UNCERTAINTY ABOUT THE VACANCY RATE IN THE DUTCH OFFICE MARKET, DUE TO THE DIFFERENT VACANCY TYPES AND STRATIFIED STRUCTURE.
||Keeris, Willem G.; Philip W. Koppels
||UNCERTAINTY ABOUT THE VACANCY RATE IN THE DUTCH OFFICE MARKET, DUE TO THE DIFFERENT VACANCY TYPES AND STRATIFIED STRUCTURE.
||Book of Abstracts: 13th Annual European Real Estate Society Conference in Weimar, Germany
||The increasing vacancy in the Dutch office market is a socially undesirable development. One solution might be to take unlettable properties off the market by converting them into housing; but for this _ or any other solution _ to be effective, the general vision of the market needs to be improved. Despite the increased vacancy level, only a brief downturn has appeared in current cycle. Theoretically, it will take a long time to clear the current amount of supply. Rapid recovery depends on two market processes: tenants who move from older to newer office premises and investors who sell off the older properties in their portfolio and invest in newer ones. The life cycle of an investment property thus involves a succession of tenants and also of buyers and sellers. The perception of the market, however, is dominated by the role played by institutional investors at the head of the latter chain. Even though their ‘area’ accounts for only a limited part of the market, people still refer to ‘the market’ when speaking of that specific part of the whole. This is a misperception, which distorts the composition of the total market. A more accurate view can be derived by drawing a clear distinction between different types of vacancy.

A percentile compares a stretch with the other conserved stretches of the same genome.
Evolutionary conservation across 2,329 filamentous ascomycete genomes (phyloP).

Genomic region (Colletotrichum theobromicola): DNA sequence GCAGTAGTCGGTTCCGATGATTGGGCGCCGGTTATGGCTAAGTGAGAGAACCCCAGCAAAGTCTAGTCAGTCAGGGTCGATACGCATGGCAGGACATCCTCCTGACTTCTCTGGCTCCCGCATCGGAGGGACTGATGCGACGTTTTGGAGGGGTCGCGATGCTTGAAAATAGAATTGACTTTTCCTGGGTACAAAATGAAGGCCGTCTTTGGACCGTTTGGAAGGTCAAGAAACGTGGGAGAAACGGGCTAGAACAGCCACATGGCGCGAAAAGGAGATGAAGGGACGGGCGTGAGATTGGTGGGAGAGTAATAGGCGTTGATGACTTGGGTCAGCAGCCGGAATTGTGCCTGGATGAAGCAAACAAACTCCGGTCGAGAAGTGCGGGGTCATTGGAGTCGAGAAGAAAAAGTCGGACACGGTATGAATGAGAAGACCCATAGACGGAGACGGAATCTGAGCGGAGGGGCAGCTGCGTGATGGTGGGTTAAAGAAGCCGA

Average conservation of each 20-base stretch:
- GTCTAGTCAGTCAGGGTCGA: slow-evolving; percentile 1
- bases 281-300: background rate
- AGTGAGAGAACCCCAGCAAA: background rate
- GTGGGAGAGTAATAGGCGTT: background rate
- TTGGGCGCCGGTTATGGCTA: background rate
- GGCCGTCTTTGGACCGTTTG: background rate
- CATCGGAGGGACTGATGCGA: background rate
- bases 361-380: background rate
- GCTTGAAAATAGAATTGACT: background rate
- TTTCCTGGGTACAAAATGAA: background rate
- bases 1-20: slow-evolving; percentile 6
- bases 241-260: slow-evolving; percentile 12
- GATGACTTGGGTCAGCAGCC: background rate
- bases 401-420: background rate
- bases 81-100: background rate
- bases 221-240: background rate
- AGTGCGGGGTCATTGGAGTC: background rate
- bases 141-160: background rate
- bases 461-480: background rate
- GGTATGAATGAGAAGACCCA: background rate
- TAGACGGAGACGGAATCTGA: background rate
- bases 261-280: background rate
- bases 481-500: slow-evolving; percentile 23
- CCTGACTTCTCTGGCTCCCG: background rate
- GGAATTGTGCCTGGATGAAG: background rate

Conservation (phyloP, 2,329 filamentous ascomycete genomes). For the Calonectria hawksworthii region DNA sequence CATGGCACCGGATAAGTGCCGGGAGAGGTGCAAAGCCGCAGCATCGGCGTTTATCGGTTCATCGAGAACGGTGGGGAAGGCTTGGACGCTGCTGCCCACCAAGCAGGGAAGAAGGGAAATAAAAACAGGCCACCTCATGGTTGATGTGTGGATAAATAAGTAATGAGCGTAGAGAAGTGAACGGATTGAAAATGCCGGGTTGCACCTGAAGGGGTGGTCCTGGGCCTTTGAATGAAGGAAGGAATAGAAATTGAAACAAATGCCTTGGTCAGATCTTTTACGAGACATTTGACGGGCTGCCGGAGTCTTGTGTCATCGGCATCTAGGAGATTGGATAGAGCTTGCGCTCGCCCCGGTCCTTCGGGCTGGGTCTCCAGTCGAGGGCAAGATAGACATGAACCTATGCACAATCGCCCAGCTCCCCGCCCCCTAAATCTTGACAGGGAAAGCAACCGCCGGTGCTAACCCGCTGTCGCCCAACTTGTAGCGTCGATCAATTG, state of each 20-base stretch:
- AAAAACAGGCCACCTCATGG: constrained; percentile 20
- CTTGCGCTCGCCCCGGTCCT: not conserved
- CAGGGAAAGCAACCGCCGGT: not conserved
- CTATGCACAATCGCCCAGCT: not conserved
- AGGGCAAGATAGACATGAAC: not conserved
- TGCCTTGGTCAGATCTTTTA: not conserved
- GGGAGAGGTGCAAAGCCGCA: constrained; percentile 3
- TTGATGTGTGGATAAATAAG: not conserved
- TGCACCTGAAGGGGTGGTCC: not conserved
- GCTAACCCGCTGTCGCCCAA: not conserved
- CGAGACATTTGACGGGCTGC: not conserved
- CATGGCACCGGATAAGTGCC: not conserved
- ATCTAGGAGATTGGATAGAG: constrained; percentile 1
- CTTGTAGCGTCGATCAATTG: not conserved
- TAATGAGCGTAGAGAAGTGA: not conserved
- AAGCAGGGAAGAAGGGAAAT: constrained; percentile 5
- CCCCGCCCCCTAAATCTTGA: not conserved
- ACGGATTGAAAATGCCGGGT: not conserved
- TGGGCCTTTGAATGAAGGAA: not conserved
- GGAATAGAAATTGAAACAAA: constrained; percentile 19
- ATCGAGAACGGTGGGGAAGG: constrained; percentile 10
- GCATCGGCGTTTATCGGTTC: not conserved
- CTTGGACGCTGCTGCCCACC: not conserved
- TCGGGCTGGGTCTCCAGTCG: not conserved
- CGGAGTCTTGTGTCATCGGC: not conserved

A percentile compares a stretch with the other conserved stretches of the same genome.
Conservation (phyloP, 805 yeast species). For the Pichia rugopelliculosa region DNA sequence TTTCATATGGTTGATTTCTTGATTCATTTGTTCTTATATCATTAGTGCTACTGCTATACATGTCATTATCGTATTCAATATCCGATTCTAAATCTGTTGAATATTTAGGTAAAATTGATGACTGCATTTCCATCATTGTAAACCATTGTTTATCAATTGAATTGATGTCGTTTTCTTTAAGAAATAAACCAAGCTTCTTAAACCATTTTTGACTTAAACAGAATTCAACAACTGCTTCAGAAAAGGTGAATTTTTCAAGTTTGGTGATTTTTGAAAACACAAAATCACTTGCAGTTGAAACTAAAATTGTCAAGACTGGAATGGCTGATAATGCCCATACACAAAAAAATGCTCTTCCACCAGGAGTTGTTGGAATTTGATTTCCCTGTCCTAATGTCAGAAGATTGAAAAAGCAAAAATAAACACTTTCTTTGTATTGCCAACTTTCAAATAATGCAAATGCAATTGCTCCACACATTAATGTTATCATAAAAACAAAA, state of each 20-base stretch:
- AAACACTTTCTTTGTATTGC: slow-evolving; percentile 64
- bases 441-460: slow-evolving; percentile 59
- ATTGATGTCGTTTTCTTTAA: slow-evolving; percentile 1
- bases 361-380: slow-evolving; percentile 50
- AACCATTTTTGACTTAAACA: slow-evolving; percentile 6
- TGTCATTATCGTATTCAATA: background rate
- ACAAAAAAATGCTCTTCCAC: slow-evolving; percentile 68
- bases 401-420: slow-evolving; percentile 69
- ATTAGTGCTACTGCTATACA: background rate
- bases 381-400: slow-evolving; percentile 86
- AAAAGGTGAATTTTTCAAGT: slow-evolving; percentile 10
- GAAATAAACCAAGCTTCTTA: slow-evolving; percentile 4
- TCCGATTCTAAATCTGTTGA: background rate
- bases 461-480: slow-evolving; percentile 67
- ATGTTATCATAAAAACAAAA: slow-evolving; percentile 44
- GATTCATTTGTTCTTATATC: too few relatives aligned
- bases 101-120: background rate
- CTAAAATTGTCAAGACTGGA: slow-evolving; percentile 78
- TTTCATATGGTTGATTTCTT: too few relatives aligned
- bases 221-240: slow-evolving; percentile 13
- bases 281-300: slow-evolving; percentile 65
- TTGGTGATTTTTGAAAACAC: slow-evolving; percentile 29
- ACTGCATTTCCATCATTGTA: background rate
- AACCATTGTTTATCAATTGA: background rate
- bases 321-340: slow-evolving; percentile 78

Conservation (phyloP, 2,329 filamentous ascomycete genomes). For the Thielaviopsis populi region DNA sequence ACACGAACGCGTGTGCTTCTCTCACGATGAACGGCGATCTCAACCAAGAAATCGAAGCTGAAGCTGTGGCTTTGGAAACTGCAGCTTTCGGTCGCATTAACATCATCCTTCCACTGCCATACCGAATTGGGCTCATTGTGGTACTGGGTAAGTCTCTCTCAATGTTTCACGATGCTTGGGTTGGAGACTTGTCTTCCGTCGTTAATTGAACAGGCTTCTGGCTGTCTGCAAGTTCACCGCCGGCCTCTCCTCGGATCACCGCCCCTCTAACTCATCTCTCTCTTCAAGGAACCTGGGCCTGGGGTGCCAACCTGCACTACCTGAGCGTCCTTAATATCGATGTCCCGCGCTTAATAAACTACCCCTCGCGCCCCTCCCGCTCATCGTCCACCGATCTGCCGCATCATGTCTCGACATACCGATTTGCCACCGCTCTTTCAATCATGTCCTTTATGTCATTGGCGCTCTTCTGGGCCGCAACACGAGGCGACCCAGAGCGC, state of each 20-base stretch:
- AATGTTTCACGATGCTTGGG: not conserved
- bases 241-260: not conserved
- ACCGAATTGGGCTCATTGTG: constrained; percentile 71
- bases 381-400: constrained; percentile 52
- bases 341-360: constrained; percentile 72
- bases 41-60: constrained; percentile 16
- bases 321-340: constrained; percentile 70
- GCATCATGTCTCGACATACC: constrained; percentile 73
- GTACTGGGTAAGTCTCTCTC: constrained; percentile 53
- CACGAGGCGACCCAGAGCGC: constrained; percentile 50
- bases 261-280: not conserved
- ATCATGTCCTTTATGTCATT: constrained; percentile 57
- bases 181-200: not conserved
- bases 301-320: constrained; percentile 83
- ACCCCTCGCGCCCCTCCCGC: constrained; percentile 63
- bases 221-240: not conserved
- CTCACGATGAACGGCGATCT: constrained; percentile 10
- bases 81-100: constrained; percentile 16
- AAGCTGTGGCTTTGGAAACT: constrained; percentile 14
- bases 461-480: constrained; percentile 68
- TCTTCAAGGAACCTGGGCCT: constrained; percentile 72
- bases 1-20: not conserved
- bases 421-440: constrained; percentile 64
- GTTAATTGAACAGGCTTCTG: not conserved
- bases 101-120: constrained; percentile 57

||performance; private investors; property management; vacancy level and vacancy specifications
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